Crisis in the curriculum? New counselors' crisis preparation, experiences, and self-efficacy.
Keywords: crisis, counselor education, curriculum, professional counselors
From the counseling profession's history in developmental guidance to the common definition reached by the 20/20: A Vision for the Future of Counseling (2010) delegates, healthy development and wellness are central themes in professional counseling. Although the evidence base for attention to wellness in counseling is growing (Myers & Sweeney, 2008), many clients initiate counseling during times of crisis when they are focused on physical or emotional survival. Crisis, "a perception or experiencing of an event or situation as an intolerable difficulty that exceeds the person's current resources and coping mechanisms" (James, 2008, p. 3), is a normal part of life (Collins & Collins, 2005). Crises of all types present the potential for affective, behavioral, and cognitive disorganization and rather drastic changes in functioning (Collins & Collins, 2005; James, 2008). In short, crises provide linchpin opportunities for counselors to help clients return to normal or improved functioning in keeping with a professional orientation toward wellness.
The Council for Accreditation of Counseling and Related Educational Programs (CACREP; 2009) Standards require professional counselor candidates to be aware of their responsibilities as part of interdisciplinary emergency response teams, be able to conceptualize effects of crises and disasters on one's population of interest, and understand "crisis intervention and suicide prevention models, including the use of psychological first aid strategies" (Section II.G.5.g.). Specific student learning outcomes require candidates to be able to engage in crisis intervention; assess and manage suicide risk; screen for other high-risk indicators; and distinguish between pathological and normal reactions to crises, disasters, and other trauma-causing events.
There are multiple practical resources available for crisis-related training, including a body of foundational literature regarding how to address crisis in practice or supervision (e.g., Granello & Granello, 2007; McGlothlin, Rainey, & Kindsvatter, 2005; Wachter, Barrio Minton, & Clemens, 2008). Unfortunately, the professional counseling literature includes very limited attention to crisis preparation and practice experiences of professional counselors. Indeed, a thorough review of the literature revealed just one study regarding crisis-related preparation in CACREP-accredited master's-level counseling programs (Barrio Minton & Pease-Carter, 2011) and three studies specific to school counselor preparation (Allen et al., 2002; King, Price, Telljohann, & Wahl, 1999; Wachter, 2006). We were unable to identify any studies that examined the crisis-related training and experiences of professional counselors beyond the school setting. Without a clear sense of the status of crisis preparation in our profession, counselor educators may struggle to develop evidence-based crisis pedagogy responsive to the CACREP (2009) accreditation standards and the realities of practice across settings.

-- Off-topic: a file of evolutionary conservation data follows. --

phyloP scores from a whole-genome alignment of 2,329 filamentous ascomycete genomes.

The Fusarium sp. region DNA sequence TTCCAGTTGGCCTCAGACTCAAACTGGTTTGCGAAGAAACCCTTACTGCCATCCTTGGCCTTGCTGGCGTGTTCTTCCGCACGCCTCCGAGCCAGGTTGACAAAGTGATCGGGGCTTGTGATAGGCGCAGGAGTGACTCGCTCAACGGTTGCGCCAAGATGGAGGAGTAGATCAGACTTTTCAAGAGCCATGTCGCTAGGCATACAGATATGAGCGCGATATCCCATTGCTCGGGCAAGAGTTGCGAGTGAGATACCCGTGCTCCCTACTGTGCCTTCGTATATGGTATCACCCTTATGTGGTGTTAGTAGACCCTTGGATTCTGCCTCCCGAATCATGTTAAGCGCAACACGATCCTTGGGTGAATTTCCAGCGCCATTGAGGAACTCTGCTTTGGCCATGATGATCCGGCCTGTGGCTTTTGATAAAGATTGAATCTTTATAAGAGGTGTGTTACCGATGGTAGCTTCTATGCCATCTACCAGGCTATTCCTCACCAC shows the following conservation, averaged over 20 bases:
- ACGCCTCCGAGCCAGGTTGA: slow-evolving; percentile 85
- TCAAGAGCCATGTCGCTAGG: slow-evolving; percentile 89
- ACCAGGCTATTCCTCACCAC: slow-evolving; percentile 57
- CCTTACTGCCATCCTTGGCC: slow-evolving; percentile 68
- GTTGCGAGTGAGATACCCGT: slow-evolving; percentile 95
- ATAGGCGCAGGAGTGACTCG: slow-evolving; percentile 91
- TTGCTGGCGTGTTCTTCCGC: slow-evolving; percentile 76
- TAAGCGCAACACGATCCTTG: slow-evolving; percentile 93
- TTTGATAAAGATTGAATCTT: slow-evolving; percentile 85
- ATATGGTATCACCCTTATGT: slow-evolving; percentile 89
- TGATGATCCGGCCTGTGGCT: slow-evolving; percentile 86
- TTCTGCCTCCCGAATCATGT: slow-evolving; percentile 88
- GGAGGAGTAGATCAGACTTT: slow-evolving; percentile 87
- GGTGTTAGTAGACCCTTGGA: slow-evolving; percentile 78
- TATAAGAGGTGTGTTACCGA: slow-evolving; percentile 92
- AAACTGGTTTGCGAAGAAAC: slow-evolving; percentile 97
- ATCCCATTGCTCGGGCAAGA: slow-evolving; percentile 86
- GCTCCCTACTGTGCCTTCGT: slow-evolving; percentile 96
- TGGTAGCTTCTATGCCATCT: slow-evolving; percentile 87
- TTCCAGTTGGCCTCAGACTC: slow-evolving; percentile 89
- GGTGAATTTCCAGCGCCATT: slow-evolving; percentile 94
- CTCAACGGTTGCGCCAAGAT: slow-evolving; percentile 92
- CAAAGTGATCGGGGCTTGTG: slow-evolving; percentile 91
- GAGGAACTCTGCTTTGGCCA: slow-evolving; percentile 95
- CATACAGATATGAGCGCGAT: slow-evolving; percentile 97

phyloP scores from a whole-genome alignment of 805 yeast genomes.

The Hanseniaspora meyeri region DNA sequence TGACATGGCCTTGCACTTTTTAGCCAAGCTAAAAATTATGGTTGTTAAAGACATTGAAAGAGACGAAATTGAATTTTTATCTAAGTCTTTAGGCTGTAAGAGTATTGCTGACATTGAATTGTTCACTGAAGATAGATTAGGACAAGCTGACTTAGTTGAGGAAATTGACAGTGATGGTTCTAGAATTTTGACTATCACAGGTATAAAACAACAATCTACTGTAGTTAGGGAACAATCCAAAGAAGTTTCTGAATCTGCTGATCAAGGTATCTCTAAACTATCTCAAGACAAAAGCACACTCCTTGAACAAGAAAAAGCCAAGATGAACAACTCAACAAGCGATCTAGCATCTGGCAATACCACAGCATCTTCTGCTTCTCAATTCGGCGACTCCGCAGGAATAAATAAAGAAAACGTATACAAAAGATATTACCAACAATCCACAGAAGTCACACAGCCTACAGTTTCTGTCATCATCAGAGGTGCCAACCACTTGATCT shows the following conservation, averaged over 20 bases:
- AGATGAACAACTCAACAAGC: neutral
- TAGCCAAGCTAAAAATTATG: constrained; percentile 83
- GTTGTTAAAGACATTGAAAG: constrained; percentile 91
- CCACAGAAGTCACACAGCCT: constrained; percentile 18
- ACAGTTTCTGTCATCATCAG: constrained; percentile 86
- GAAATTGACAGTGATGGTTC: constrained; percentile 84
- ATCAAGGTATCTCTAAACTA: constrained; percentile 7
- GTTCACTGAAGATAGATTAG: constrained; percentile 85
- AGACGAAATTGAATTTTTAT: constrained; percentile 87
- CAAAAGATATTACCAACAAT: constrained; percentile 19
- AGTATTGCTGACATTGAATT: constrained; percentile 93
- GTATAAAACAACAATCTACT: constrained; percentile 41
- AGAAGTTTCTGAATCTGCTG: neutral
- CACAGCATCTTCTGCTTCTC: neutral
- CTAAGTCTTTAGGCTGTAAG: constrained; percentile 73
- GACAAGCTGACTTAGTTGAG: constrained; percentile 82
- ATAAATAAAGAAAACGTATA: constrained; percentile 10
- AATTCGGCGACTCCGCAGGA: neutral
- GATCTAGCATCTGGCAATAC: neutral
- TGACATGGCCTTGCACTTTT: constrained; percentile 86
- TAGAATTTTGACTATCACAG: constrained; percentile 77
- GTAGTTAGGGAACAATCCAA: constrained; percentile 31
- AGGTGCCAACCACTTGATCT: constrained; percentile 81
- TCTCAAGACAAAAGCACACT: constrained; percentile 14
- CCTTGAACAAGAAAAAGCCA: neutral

Results of research regarding school counselor crisis preparation indicate that school counselors may not have adequate training for crisis intervention. For example, Wachter (2006) found that nearly 30% of professional school counselors reported having no training in issues of suicide in their master's-level training, and nearly 70% reported having no training in school violence or gang violence. Similarly, Allen et al. (2002) found that 35% of school counselors received no training in crisis intervention in their graduate education, and 57% of school counselors felt either "not at all" or "minimally" prepared for crisis intervention. King et al. (1999) reported that only 38% of school counselors believed they could recognize a student at risk for suicide. The apparent lack of school counselor preparation for crisis intervention and scarcity of literature about training of counselors in other settings raise concerns regarding all counselors' preparation to respond to crises effectively.
Barrio Minton and Pease-Carter's (2011) findings may be used to corroborate school counselor crisis preparation literature. The authors found that less than half of CACREP-accredited programs in their sample (n = 24, 46.2%) offered a course in crisis intervention, and only 16.7% of programs that offered a crisis course required the course for master's-level students. Although programs characterized the typical master's graduate as receiving a median of 10 clock hours of crisis preparation, over one quarter of programs indicated that students graduated with 5 or fewer clock hours of crisis preparation. Furthermore, respondents had difficulty responding to questions regarding extent of preparation in specific crisis-related areas (e.g., approximately half of participants marked "unable to respond" on questions regarding coverage of suicide risk factors and assessment). The authors concluded that response patterns likely indicated a lack of systematic attention to crisis preparation on the program level, relegating crisis preparation priorities and curricula to the discretion of individual instructors.